Chronicling America
13 December 1908, New York (NY) Sun, third section, pg. 6, col. 6:
Famous Resort On the Yiddish Rialto Moves On.
With the closing of Zeitlin’s cafe in Canal street not long ago one of the favorite haunts of the Yiddish rialto passed from life into what the American Hebrew calls “the thrilling annals of the Yiddish stage.”
After saying the last farewells to their old haunt they emigrated en masse to the other cafes of the Yiddish Rialto, most of which are situated on and around Grand street.
11 September 1911, New York (NY) Times, “Just Locked Out His Tardy Actors,” pg. 9:
It is common knowledge on the Yiddish Rialto that Mintz has no use for the Actors’ Union or for any of the individual members thereof.
8 July 1957, New York (NY) Times, “Theater Regains Its Vigor With New Faces and Ideas” by Harrison Salisbury, pg. 16: pg.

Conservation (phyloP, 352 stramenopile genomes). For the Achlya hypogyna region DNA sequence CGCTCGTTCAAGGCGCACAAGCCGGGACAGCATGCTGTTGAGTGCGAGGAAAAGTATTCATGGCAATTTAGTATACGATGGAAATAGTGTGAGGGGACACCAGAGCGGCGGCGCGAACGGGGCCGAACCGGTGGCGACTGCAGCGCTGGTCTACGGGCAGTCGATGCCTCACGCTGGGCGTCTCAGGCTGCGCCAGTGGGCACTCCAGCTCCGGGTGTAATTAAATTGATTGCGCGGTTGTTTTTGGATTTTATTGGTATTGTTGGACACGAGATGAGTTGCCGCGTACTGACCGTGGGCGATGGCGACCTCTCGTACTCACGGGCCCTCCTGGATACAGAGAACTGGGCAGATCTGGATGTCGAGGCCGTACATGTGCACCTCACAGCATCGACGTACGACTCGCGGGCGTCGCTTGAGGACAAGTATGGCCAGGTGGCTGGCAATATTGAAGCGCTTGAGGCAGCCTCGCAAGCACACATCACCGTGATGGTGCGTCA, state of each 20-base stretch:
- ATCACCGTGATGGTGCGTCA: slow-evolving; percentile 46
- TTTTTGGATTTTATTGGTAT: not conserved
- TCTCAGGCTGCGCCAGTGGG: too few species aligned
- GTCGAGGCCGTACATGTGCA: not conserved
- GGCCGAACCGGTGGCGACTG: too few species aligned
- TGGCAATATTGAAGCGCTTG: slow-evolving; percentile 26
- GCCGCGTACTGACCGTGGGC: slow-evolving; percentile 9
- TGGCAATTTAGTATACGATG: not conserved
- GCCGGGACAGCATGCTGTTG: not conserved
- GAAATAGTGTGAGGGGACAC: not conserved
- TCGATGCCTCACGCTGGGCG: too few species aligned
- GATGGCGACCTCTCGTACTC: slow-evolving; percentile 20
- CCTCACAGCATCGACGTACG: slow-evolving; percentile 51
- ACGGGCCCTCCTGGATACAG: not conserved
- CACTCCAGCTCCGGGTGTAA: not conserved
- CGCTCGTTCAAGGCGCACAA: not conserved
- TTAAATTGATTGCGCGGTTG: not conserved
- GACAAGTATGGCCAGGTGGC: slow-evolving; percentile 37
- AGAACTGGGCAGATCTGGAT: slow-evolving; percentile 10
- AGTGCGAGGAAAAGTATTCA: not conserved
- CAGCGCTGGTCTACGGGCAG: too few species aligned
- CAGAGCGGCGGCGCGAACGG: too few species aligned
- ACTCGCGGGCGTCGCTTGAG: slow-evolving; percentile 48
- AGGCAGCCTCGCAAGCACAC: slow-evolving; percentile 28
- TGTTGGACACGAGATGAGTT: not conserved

Second Avenue, the Yiddish Broadway, persisted into the Nineteen Forties.
8 April 1983, New York (NY) Times, “A Nostalgic Walk Into Jewish Past” by Richard F. Shepard, pg. C16:
Second Avenue
The search for the vanished Jewish Lower East Side leads up Second Avenue, the vanished old Yiddish Broadway. Swallowed up in a sea of newer, far less distinguished architecture are such pleasure domes as the National Theater, once home to Yiddish vaudeville, at the southwest corner of Houston Street; the Second Avenue Theater, where Menashe Skulnik entranced audiences, at the southwest corner of Second Street, and at Fourth Street the house the became the Public and finally the Anderson Theater. One living theatrical survivor remains, in English, on the southwest corner at 12th Street; today known as the Entermedia, formerly the Phoenix, it was built as the home for Maurice Schwartz’s Yiddish Art Theater.
8 November 1984, New York (NY) Times, “Archives Source for ‘Golden Land’” by John Pareles, pg. C3:
before World War II, downtown Second Avenue was a kind of Yiddish Broadway. Every night more than a dozen theaters filled up with Jewish immigrants, who came to see operettas that reflected their own experiences as sweatshop workers, union maids and schleppers.
25 June 1985, New York (NY) Times, “Going Out Guide” by Richard F. Shepard, pg. C16:
Abe Lebewohl, proprietor of the deli (Second Avenue Deli—ed.), has a sense of tradition and today he is inaugurating a new landmark, maybe better a footmark, for the neighborhood.